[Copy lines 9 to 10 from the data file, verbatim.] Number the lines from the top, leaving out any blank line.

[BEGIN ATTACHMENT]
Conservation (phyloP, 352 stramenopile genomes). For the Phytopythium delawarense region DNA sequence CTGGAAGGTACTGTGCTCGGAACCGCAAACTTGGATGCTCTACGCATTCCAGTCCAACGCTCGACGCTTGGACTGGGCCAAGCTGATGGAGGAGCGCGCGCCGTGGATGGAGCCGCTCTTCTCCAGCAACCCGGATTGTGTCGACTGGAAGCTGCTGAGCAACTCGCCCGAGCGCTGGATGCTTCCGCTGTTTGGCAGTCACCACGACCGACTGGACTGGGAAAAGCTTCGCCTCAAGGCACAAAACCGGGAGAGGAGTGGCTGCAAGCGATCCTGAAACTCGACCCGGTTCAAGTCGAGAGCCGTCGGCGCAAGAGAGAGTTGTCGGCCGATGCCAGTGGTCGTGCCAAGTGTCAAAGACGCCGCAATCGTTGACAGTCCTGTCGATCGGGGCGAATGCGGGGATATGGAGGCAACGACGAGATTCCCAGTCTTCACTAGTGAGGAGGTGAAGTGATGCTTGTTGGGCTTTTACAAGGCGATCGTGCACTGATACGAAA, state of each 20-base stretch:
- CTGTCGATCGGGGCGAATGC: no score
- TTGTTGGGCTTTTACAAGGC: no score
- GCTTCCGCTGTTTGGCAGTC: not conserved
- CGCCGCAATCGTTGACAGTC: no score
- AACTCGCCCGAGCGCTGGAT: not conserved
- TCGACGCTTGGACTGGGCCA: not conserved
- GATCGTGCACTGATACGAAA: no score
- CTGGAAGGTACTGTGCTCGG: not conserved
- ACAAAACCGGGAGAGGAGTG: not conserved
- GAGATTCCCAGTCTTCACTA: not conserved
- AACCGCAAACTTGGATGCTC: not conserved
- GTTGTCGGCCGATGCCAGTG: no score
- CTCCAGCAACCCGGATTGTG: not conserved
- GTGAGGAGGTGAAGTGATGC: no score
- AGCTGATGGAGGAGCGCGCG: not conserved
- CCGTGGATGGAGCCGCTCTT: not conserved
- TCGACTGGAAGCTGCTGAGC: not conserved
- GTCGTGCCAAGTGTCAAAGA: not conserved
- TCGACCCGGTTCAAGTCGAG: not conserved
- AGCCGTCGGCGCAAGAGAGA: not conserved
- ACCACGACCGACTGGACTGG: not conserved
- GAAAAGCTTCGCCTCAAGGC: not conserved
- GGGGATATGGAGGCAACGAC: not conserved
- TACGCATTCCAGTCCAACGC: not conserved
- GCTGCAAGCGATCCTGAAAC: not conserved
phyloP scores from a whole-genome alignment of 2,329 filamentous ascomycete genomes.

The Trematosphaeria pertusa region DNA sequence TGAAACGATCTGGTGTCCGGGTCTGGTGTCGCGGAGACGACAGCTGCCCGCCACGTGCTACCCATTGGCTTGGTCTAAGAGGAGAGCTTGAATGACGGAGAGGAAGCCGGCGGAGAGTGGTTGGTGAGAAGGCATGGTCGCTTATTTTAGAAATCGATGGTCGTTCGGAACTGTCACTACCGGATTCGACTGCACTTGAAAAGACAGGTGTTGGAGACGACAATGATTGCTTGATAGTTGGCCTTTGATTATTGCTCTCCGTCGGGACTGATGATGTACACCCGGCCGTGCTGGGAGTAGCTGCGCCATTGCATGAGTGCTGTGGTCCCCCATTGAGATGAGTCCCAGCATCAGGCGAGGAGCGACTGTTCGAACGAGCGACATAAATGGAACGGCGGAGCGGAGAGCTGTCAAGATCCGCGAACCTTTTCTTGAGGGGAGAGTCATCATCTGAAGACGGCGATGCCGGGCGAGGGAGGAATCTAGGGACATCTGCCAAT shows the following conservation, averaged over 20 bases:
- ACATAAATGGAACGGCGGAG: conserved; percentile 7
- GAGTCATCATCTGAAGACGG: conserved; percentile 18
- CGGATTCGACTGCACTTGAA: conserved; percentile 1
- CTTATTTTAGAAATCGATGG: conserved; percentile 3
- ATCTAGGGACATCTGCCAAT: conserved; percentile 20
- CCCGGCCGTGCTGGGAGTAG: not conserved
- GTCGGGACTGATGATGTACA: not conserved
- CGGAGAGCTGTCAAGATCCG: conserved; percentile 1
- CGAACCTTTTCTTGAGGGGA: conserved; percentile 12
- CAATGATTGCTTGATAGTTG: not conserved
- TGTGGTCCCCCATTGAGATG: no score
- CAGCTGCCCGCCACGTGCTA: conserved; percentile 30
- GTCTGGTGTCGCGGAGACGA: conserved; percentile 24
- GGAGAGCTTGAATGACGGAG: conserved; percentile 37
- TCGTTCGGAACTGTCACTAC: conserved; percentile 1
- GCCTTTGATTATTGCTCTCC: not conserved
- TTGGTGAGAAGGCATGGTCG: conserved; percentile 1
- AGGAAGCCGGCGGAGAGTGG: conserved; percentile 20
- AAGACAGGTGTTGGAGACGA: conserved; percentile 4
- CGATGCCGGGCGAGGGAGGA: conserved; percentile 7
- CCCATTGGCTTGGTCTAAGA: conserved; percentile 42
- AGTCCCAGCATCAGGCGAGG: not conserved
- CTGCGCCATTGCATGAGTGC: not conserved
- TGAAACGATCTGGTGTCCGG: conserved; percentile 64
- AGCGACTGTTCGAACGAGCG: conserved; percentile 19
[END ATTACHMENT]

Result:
- CTGGAAGGTACTGTGCTCGG: not conserved
- ACAAAACCGGGAGAGGAGTG: not conserved